Peppermint oil is strong enough to distract ants from the pheromone trails left to bring them into your rig.
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Vinegar + Water
Vinegar (another strong-smelling product) is a great cleaner when mixed with water.
Using a 50/50 mixture of vinegar and water can wipe out pheromone trails, but will do a great job of cleaning RV surfaces.
You can grab vinegar at your grocery store, but you’ll need a spray bottle to combine it with water and spray it around the rig.
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Bay Leaves or Mint Leaves
Once you’ve cleaned with vinegar or another cleaner, you can place bay leaves or mint leaves placed around the RV as a non-toxic, completely natural ant deterrent.
If you’ve got a severe any infestation, the leaves likely won’t be enough. You’ll need to use the leaves in combination with cleaning and possibly other methods of ridding your RV of ants, depending on the extent of the problem.
Boric Acid or Diatomaceous Earth+ Sugar
Now we’re moving on to a few heavier hitters that aren’t as completely natural and non-toxic, so be aware of that as we move forward with more serious solutions.
We mentioned Diatomaceous Earth as an outside deterrent to entry. It can also be used to kill ants once they’re inside your RV, but remember – this is fine dust, so you’ll need to be cautious if you use it inside.
Boric acid combined with sugar is a suggestion we’ve seen repeatedly.
One way to use it to get rid of ants is to combine a teaspoon of boric acid with 4 teaspoons of sugar in hot water.
Mix the boric acid with the sugar first, and then dissolve in about a cup of hot water. Stir until the mixture is dissolved, and then douse cotton balls with the mixture and place outside (near nests especially) and, if necessary, inside your RV.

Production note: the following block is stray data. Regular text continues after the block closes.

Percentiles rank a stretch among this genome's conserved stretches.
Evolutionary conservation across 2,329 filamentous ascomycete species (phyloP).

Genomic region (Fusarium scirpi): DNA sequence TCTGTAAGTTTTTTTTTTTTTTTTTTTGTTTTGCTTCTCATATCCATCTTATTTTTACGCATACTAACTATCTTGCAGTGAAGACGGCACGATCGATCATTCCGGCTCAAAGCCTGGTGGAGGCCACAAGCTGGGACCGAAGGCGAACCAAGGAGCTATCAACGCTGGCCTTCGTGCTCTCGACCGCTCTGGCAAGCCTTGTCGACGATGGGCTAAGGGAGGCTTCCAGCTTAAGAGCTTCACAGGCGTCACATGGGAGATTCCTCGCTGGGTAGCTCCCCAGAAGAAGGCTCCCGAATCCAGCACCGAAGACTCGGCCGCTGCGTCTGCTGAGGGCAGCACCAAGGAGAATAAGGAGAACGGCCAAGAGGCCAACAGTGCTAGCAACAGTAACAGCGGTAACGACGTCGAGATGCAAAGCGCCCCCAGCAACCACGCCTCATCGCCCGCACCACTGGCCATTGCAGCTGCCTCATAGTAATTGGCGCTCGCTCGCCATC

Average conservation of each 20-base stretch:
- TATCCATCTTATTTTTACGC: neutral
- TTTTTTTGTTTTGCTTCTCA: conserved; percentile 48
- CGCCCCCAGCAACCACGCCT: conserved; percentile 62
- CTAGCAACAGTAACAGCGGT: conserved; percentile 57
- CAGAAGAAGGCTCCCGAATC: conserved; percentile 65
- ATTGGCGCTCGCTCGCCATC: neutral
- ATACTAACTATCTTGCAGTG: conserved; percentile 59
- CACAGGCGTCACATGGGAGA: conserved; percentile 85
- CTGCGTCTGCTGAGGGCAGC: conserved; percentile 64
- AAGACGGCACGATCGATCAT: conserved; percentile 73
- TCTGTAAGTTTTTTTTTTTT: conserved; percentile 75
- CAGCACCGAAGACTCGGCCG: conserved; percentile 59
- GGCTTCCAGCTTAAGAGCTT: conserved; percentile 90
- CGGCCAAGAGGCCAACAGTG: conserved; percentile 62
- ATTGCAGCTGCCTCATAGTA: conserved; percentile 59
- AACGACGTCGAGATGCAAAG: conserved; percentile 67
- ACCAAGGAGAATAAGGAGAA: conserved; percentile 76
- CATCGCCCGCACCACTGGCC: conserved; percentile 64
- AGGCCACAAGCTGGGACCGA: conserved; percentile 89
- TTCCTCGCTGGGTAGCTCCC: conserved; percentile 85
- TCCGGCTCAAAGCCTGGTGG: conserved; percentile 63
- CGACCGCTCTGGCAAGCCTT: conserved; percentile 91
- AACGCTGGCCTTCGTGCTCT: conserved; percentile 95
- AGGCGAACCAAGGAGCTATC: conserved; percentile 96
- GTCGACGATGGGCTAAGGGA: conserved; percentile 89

This will kill ants and also deter them from setting up shop in your rig.
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Borax/Boric Acid + Honey or Sugar
You can also mix boric acid (or Borax, which you may be able to find at your local grocery or big box store) with honey or sugar.
This mixture will attract (sugar or honey) and then kill (boric acid or Borax) ants.
Combat Max Ant Killing Bait Stations
A few commercial ant bait products have been successful for some RVers who don’t travel with pets or children. Just remember to use these in conjunction with a good cleaning process and food storage practices. Be sure to read any precautions in the instructions.
This one from Combat comes in the form of ant cups that can be strategically placed around the RV.
- Kills the colony.
- Provides long-lasting ant killing power
Terro Liquid Bait
Terro’s liquid ant bait is relatively popular as an ant killer, but it can literally attract ants into your RV, so it’s best to use it outside the rig.
- Attracts & Kills – Kills common household ants including acrobat, crazy, ghost, little black, odorous house, pavement, and other sweet-eating ants
- Kills the Ants You See & the Ones You Don't – As worker ants discover the bait, they share it with the rest of the colony to eliminate them all
Hot Shot Indoor Fogger
And finally, if you have a severe or persistent infestation of ants in your RV, you can have the rig fogged or do it yourself with a product such as this one from Hot Shot.
This is a last resort approach, but it will kill most insects (including bed bugs!), so it’s worth a look if you’ve got a very heavy infestation.
You’d want to use a product like this when you aren’t planning to be on board the RV for a while.
- KILLS ON CONTACT: Hot Shot Fogger With Odor Neutralizer kills on contact and controls heavy infestations – and keeps killing for up to 2 months.
- KILLS HIDDEN BUGS: Creates a fine, penetrating mist that reaches deep into cracks and crevices to kill the bugs you see and kill the bugs you don't...
Have You Dealt with Ants in Your RV?
As always, we love to hear about your experience and what has (or hasn’t) worked for you.
Drop us a comment and let us know if you’ve had to deal with ants and how you successfully treated the issue.